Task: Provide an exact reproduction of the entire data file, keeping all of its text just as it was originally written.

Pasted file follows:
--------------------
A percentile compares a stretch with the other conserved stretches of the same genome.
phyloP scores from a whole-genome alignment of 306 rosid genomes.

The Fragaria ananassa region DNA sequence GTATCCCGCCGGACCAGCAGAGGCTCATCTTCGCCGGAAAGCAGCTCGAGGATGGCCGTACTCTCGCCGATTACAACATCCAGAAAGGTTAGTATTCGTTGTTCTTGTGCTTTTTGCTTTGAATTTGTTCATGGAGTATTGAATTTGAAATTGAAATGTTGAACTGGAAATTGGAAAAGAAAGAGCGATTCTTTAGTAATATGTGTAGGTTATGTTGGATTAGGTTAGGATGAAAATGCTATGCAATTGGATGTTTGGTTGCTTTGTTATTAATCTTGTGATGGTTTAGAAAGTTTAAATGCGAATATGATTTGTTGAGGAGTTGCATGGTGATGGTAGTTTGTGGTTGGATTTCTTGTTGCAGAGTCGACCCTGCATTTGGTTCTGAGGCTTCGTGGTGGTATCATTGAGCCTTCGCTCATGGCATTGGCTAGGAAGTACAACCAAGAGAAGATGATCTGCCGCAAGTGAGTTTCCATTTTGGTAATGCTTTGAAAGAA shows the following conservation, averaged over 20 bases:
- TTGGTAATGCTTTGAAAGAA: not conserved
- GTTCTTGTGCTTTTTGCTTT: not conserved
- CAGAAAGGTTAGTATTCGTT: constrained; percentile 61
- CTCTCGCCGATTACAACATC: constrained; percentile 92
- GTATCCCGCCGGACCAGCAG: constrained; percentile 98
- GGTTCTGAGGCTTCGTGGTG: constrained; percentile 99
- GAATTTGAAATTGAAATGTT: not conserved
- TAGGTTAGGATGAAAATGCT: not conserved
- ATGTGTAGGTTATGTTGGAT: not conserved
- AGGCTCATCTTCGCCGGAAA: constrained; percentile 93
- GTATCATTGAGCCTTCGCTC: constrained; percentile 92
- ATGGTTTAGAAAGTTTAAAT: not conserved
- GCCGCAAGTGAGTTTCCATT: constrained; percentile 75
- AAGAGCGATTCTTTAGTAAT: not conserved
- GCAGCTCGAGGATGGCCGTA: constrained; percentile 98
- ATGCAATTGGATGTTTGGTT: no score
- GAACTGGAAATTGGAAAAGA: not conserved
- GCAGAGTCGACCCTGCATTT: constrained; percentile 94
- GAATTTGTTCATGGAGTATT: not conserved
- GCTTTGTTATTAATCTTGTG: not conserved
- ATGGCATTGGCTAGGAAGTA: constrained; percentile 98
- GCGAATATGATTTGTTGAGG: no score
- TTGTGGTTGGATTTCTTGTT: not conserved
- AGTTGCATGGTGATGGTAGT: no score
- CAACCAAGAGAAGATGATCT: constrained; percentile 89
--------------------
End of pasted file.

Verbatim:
A percentile compares a stretch with the other conserved stretches of the same genome.
phyloP scores from a whole-genome alignment of 306 rosid genomes.

The Fragaria ananassa region DNA sequence GTATCCCGCCGGACCAGCAGAGGCTCATCTTCGCCGGAAAGCAGCTCGAGGATGGCCGTACTCTCGCCGATTACAACATCCAGAAAGGTTAGTATTCGTTGTTCTTGTGCTTTTTGCTTTGAATTTGTTCATGGAGTATTGAATTTGAAATTGAAATGTTGAACTGGAAATTGGAAAAGAAAGAGCGATTCTTTAGTAATATGTGTAGGTTATGTTGGATTAGGTTAGGATGAAAATGCTATGCAATTGGATGTTTGGTTGCTTTGTTATTAATCTTGTGATGGTTTAGAAAGTTTAAATGCGAATATGATTTGTTGAGGAGTTGCATGGTGATGGTAGTTTGTGGTTGGATTTCTTGTTGCAGAGTCGACCCTGCATTTGGTTCTGAGGCTTCGTGGTGGTATCATTGAGCCTTCGCTCATGGCATTGGCTAGGAAGTACAACCAAGAGAAGATGATCTGCCGCAAGTGAGTTTCCATTTTGGTAATGCTTTGAAAGAA shows the following conservation, averaged over 20 bases:
- TTGGTAATGCTTTGAAAGAA: not conserved
- GTTCTTGTGCTTTTTGCTTT: not conserved
- CAGAAAGGTTAGTATTCGTT: constrained; percentile 61
- CTCTCGCCGATTACAACATC: constrained; percentile 92
- GTATCCCGCCGGACCAGCAG: constrained; percentile 98
- GGTTCTGAGGCTTCGTGGTG: constrained; percentile 99
- GAATTTGAAATTGAAATGTT: not conserved
- TAGGTTAGGATGAAAATGCT: not conserved
- ATGTGTAGGTTATGTTGGAT: not conserved
- AGGCTCATCTTCGCCGGAAA: constrained; percentile 93
- GTATCATTGAGCCTTCGCTC: constrained; percentile 92
- ATGGTTTAGAAAGTTTAAAT: not conserved
- GCCGCAAGTGAGTTTCCATT: constrained; percentile 75
- AAGAGCGATTCTTTAGTAAT: not conserved
- GCAGCTCGAGGATGGCCGTA: constrained; percentile 98
- ATGCAATTGGATGTTTGGTT: no score
- GAACTGGAAATTGGAAAAGA: not conserved
- GCAGAGTCGACCCTGCATTT: constrained; percentile 94
- GAATTTGTTCATGGAGTATT: not conserved
- GCTTTGTTATTAATCTTGTG: not conserved
- ATGGCATTGGCTAGGAAGTA: constrained; percentile 98
- GCGAATATGATTTGTTGAGG: no score
- TTGTGGTTGGATTTCTTGTT: not conserved
- AGTTGCATGGTGATGGTAGT: no score
- CAACCAAGAGAAGATGATCT: constrained; percentile 89